The gospel ranks over human status (Galatians 2:11–14)
Though Paul and Peter agreed on the gospel, there was an occasion in Antioch when Peter failed to live out that gospel message and Paul had to confront him. Confrontation was necessary for the sake of the gospel and it was the gospel that was most important. The gospel was the basis on which Peter’s conduct was judged. His conduct was a defection from the gospel. Though an apostle, the gospel through Paul corrected Peter’s conduct.
I. Peter’s Defection
1. At some point after the famine visit (Acts 11:27–30), but prior to Paul’s second missionary journey (Acts 15:39–40) Peter visit Antioch in Syria.
2. While in Antioch Peter initially joined in eating with the Gentile believers, a freedom he had learned earlier (Acts 10:1–11:18) based on the free gift of salvation to Jew and Gentile alike (cf. Acts 15:7b–11). Such fellowship around a meal including the Bread and Cup was important, picturing the unity of the Body of Christ (cf. 1 Corinthians 10:17).
3. Then certain men arrived “from James”, that is, either from the Jerusalem church or with some assignment from James. These Jews may have been some from those insisting on circumcision for Gentiles (cf. Acts 15:1) or merely “zealous for the law” (Acts 21:20).
4. The arrival of these men caused Peter to fear, perhaps fearing disapproval or a negative report about him.
5. As a result Peter began drawing back, separating himself from the Gentile believers and not eating with them.
6. This then impacted the other Jews, who followed his example. And that influenced even Barnabas who had helped establish the church and seen God open a door of faith to the Gentiles (Acts 14:27). The separation of Jew and Gentile which Christ removed (Ephesians 2:14–15), was being wrongly re-instituted.
Be careful of the example you set for others. Beware of following the crowd rather than adhering to the gospel and the Word of God.
II. Defection’s Analysis
1. Peter “stood condemned” (v. 11), that is, his actions were self-condemning.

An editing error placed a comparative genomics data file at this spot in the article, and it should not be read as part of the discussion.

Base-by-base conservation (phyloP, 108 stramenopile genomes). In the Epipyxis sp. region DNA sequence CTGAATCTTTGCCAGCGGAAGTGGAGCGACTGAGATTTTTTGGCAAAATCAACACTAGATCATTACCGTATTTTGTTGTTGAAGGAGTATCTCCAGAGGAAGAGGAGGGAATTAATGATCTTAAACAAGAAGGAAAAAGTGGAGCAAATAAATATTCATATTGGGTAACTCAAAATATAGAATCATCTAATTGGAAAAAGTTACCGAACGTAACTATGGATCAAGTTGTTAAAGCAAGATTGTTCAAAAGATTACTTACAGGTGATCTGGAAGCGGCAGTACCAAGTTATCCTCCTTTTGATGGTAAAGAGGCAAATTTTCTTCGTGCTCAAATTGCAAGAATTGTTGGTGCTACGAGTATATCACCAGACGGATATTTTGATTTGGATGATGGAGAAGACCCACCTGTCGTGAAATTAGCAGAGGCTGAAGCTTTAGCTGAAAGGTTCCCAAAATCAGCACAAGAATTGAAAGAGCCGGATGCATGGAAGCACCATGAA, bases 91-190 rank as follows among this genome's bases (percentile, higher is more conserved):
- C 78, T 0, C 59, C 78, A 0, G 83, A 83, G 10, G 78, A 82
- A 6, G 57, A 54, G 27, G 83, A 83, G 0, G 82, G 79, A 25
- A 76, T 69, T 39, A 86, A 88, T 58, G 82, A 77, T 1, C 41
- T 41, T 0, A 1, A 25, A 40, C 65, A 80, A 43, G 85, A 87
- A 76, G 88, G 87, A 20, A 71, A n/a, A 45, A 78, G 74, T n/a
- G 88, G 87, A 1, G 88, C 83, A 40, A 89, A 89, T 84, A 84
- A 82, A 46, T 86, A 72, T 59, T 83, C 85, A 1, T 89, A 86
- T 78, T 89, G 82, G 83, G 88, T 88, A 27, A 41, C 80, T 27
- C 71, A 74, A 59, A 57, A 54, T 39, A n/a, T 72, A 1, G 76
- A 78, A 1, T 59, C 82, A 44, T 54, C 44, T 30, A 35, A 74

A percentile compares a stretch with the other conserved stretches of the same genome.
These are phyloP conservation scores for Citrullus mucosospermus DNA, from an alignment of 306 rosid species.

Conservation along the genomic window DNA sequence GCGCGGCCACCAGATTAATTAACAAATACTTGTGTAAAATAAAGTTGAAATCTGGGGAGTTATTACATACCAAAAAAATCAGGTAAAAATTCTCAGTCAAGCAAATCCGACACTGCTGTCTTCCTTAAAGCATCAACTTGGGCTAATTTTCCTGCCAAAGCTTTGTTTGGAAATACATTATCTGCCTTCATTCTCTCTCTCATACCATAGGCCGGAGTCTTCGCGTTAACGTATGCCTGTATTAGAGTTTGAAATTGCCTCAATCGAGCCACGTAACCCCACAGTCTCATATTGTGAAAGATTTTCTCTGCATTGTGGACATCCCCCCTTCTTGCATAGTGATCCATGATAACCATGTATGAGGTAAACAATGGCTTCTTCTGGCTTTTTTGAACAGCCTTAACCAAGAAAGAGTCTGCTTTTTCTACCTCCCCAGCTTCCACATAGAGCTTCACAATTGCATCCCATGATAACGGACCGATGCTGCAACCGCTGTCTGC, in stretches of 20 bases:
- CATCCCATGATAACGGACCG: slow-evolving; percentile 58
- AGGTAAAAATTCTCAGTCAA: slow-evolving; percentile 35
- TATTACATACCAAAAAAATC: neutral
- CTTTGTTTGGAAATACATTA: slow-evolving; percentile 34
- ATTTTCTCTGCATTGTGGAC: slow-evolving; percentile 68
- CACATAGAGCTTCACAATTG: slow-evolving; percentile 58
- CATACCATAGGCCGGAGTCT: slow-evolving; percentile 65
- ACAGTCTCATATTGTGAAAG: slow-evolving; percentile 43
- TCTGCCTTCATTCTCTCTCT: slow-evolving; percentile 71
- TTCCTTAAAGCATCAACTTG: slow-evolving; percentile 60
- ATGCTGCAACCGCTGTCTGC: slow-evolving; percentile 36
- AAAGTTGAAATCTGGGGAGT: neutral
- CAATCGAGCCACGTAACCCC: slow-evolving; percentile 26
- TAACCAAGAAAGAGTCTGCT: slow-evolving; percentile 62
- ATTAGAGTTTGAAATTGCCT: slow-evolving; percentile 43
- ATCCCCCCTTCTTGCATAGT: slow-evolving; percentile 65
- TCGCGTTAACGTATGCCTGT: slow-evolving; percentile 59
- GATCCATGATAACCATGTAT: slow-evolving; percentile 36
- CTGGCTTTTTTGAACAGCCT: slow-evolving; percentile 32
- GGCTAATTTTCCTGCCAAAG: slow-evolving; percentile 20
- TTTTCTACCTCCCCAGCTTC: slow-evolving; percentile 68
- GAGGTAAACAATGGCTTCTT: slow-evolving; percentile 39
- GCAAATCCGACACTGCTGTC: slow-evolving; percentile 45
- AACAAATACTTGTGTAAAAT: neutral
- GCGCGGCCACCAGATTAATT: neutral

2. Peter and the other Jews acted hypocritically (v. 13), that is, they acted differently than they truly believed. Peter would have confessed that Gentile and Jew alike come to Christ by grace alone through faith alone, but his conduct said that Gentiles had to become like Jews.
3. Peter and the other Jews did not walk “in step with the truth of the gospel.” The gospel is the standard to measure a “straight walk”, and they were not keeping in line with it (cf. NIV).
1. Personal confrontation: Peter’s conduct was an assault on the gospel and Paul responded in kind, fighting for the freedom which the gospel brings. Paul opposed Peter to his face, granting Peter the correction he needed, at the time point that it was needed for him and the entire church, and in a manner that most helped everyone. Since Peter’s conduct was self-condemning, it was an act of love toward Peter to confront him. It was also necessary for the sake of the gospel and the Gentile believers.
2. Public rebuke: Paul rebuked Peter publicly (v. 14) because Peter’s conduct was public, because he had a public following which also needed correction, and because his actions had a public affect on the Gentile believers. Paul’s rebuke pointed out the illogic of Peter’s actions. It is illogical that a Jew who could live like a Gentile should force a Gentile to live like a Jew.
Though Peter was an apostle, his conduct did not align with the gospel he believed and proclaimed. His actions spoke loudly and Paul, by the authority of the gospel, confronted him to preserve the truth of the gospel for others. Paul fought to preserve the message of freedom, a freedom gained by grace alone through faith alone in Christ alone.
Questions for further thought and discussion:
• Who might be observing you and following your example?
• Does your conduct consistently line up with the gospel? Are there areas in which you might be tempted to measure your acceptance with God by how you perform?
• Would you accept someone confronting you with inconsistent behavior? How should you and how would you respond?